The Great Indonesia Exhibition
De Nieuwe Kerk soon opens long-awaited Indonesia exhibition
On Saturday 21 October, De Nieuwe Kerk will open The Great Indonesia Exhibition. Although there have been a number of exhibitions about Indonesia in the Netherlands, this one promises to be special. Earlier exhibitions often dealt with specific periods or art-historical themes from the long history of the world’s largest archipelago. The exhibition in De Nieuwe Kerk on Amsterdam’s Dam Square expressly opts for the larger story, from a contemporary perspective. A story that still gets too little attention in Dutch school textbooks.
The exhibition gives an impression of the eventful history and rich cultures of the country and its inhabitants down through the centuries, from the heyday of the legendary Majapahit Empire, colonial rule as opposed to Indonesian independence and the Second World War to the revolution and the proclamation of the republic by Sukarno, the Suharto era, and today’s Indonesia with all its promises and challenges. The exhibition is an ode to the great cultural diversity that has characterized the archipelago for centuries. Compiled as a polyphonic biography with attention to known and unknown facets, diverse perspectives and traumatic experiences. De Nieuwe Kerk intends the exhibition to interest a broad public that would like to know more.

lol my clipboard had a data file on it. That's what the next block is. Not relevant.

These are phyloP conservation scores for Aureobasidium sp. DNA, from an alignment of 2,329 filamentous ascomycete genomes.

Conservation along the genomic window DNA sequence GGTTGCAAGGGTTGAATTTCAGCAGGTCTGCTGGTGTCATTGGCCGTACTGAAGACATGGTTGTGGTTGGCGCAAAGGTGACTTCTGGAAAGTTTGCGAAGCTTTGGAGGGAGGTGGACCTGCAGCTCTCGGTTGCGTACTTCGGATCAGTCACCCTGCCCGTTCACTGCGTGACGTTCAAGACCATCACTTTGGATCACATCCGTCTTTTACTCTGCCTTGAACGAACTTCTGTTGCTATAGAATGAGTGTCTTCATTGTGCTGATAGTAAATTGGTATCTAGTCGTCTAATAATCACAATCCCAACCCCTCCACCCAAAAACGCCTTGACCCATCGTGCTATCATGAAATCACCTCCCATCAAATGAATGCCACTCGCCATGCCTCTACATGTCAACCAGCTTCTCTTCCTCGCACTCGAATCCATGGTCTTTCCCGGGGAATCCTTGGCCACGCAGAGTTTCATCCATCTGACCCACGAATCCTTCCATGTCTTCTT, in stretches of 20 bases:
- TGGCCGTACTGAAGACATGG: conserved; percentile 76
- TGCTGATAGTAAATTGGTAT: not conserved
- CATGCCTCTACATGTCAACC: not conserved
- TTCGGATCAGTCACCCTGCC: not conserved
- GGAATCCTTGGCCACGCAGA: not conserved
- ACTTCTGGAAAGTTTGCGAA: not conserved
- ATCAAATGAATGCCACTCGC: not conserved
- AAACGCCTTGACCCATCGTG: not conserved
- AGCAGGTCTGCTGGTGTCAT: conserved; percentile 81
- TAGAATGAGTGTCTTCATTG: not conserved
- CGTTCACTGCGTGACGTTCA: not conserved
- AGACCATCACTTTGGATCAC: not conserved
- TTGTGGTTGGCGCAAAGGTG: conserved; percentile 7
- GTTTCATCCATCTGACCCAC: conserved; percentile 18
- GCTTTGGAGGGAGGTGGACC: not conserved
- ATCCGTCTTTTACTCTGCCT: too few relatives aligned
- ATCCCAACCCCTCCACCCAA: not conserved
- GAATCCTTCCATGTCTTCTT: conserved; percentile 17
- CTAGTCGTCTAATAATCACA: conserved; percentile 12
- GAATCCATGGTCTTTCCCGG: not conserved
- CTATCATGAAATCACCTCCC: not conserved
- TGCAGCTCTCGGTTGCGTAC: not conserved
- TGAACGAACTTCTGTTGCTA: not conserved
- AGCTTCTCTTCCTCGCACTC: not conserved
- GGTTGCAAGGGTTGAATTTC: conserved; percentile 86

A picture is painted of that long history with the help of hundreds of objects and countless stories. Each is expounded upon personally in audio and text by representatives of various communities in Indonesia and the Netherlands. The exhibition is a place for new stories and suppressed histories. We share a past, but that same past divides us. Resonating throughout the exhibition, therefore, is a dialogue that is far from over.
For this extensive exhibition, De Nieuwe Kerk is collaborating with a large number of historians, artists, students, museums, eyewitnesses and hands-on experts from Indonesia and the Netherlands. The Great Indonesia Exhibition will run for six months, until Monday 1 April 2024.
Museums, archives and contemporary artists
More than 300 objects will be on display, ranging from centuries-old archaeological finds, sculptures, historical documents and applied art to masks, wajang puppets, textiles, jewellery and fashions, as well as paintings, photographs and films. They come from dozens of museums and private collections. From the Netherlands collection pieces are coming from Wereldmuseum, the National Archive, Rijksmuseum, NIOD Institute for War, Holocaust and Genocide Studies and other collections. From Indonesia comes an extensive contemporary art collection that is at the heart of the exhibition. The chosen artists reflect on contemporary themes such as gender and climate change, and mostly make use of traditional techniques. On view soon will be works by Alfiah Rahdini (1990, Bandung), Citra Sasmita (1990, Bali), Eko Nugroho (1977, Yogyakarta), FX Harsono (1949, Jakarta), Heri Dono (1960, Jakarta), Timoteus Anggawan Kusno (1989, Yogyakarta) and many others.
Purpose and themes